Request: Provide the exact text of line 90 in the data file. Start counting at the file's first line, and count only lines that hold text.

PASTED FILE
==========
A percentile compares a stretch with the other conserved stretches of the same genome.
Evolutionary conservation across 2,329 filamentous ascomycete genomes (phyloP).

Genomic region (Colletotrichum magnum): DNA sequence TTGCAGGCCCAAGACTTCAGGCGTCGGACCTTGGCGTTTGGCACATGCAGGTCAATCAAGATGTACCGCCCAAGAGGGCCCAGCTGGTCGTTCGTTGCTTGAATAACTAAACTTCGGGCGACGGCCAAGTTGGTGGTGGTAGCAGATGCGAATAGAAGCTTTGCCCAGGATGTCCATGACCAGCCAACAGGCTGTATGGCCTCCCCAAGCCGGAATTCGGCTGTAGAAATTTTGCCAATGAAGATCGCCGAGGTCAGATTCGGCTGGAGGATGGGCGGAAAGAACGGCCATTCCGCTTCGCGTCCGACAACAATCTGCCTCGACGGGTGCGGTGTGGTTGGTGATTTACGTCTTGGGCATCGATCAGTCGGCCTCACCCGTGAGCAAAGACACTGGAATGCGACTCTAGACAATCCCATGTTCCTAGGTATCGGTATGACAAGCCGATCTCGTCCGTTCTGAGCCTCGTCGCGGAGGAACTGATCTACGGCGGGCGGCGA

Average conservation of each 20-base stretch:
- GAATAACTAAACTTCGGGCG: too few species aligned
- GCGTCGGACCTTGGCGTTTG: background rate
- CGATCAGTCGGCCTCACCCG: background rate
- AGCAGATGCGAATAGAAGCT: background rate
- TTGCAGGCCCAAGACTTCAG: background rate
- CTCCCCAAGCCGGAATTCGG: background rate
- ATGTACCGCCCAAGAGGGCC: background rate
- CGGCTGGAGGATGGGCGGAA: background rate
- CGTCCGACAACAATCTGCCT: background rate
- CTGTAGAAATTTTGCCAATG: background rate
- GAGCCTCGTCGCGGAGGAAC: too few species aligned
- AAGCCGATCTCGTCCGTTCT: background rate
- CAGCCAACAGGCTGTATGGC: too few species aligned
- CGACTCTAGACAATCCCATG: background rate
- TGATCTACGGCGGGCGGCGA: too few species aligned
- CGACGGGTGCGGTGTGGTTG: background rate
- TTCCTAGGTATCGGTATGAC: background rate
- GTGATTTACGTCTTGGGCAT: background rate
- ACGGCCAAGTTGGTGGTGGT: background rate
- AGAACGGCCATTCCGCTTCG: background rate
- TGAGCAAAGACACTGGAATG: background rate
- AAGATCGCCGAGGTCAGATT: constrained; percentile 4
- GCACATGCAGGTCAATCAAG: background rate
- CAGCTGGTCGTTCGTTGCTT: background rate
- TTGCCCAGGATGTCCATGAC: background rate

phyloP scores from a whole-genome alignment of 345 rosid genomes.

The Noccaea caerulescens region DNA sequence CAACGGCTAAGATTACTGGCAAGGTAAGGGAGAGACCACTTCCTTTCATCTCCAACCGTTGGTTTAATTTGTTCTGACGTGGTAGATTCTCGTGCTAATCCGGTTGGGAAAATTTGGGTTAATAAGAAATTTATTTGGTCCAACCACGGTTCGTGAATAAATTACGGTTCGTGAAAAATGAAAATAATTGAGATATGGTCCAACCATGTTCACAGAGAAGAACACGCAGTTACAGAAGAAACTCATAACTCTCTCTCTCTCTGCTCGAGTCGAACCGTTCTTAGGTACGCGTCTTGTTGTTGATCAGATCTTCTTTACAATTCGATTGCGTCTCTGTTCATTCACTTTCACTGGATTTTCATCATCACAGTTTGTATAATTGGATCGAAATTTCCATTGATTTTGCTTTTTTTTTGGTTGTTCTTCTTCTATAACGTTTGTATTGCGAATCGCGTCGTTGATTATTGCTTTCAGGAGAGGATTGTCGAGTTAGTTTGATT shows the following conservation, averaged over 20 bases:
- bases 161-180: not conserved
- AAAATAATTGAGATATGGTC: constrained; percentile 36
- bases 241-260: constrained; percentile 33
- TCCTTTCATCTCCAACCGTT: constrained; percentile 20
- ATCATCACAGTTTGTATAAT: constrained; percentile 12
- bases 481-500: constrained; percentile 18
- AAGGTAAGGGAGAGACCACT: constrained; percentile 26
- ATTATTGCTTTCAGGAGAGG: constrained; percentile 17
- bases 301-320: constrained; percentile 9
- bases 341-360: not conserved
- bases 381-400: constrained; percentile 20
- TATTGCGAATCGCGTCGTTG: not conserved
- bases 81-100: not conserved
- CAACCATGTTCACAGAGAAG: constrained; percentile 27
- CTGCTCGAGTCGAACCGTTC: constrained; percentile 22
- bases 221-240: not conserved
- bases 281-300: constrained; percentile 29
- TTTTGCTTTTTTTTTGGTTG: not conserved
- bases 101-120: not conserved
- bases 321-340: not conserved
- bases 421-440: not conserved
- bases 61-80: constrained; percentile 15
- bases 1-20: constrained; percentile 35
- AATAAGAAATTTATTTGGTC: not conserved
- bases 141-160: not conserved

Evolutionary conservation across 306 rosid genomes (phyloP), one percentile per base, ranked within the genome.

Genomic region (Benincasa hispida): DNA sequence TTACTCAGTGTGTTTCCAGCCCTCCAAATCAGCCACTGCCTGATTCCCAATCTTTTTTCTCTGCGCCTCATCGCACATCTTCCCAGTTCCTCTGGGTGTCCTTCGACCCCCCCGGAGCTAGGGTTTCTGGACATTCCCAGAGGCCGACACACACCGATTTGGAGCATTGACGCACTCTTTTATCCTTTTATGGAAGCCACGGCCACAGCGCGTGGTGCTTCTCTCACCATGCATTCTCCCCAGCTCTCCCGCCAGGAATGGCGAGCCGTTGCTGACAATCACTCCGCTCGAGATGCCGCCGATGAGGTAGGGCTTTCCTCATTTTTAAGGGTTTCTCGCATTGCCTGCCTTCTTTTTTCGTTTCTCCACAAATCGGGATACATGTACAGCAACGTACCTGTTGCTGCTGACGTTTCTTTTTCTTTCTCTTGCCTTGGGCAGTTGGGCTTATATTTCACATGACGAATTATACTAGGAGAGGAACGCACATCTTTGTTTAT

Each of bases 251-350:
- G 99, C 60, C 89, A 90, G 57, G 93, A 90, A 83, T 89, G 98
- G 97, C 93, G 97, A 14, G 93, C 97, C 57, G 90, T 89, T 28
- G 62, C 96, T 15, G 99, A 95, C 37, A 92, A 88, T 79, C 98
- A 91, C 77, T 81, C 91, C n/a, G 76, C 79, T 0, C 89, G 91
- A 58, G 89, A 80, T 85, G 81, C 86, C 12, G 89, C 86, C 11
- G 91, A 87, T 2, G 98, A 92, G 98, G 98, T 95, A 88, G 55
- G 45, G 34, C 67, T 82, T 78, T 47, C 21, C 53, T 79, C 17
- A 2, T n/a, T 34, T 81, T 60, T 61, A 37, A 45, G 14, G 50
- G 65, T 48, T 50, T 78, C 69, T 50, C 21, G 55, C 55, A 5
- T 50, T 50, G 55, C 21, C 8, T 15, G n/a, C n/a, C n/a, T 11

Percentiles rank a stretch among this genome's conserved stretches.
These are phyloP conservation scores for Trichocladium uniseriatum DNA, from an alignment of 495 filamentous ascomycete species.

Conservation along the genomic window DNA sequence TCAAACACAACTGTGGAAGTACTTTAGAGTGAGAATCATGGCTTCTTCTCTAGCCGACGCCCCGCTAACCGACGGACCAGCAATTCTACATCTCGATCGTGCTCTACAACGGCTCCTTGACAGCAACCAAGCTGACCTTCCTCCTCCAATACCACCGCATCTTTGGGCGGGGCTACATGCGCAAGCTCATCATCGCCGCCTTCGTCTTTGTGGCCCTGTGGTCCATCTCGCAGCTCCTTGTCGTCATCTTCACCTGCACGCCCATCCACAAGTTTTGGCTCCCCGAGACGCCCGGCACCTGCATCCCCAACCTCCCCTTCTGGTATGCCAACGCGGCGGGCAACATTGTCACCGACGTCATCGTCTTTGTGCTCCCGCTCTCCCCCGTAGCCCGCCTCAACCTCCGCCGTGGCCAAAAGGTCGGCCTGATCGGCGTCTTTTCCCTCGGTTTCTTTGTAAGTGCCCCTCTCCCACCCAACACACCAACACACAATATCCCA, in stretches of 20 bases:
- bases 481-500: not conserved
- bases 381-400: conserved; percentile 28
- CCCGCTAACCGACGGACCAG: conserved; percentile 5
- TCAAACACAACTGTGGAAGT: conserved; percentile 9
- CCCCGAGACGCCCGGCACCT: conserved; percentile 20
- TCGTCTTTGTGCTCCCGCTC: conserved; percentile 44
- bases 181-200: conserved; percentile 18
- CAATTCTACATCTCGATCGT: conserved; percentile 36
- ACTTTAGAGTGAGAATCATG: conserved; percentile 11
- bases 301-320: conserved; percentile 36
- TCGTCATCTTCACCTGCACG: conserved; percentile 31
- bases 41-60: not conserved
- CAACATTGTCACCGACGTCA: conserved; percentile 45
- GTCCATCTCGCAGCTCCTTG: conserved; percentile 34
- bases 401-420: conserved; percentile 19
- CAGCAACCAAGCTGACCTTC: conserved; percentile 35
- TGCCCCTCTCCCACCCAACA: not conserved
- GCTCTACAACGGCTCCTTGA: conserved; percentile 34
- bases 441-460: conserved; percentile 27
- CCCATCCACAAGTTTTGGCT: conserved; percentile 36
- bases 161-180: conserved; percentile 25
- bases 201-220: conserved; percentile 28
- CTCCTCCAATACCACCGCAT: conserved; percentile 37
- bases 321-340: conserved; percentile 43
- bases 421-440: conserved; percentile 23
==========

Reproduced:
- GCTCTACAACGGCTCCTTGA: conserved; percentile 34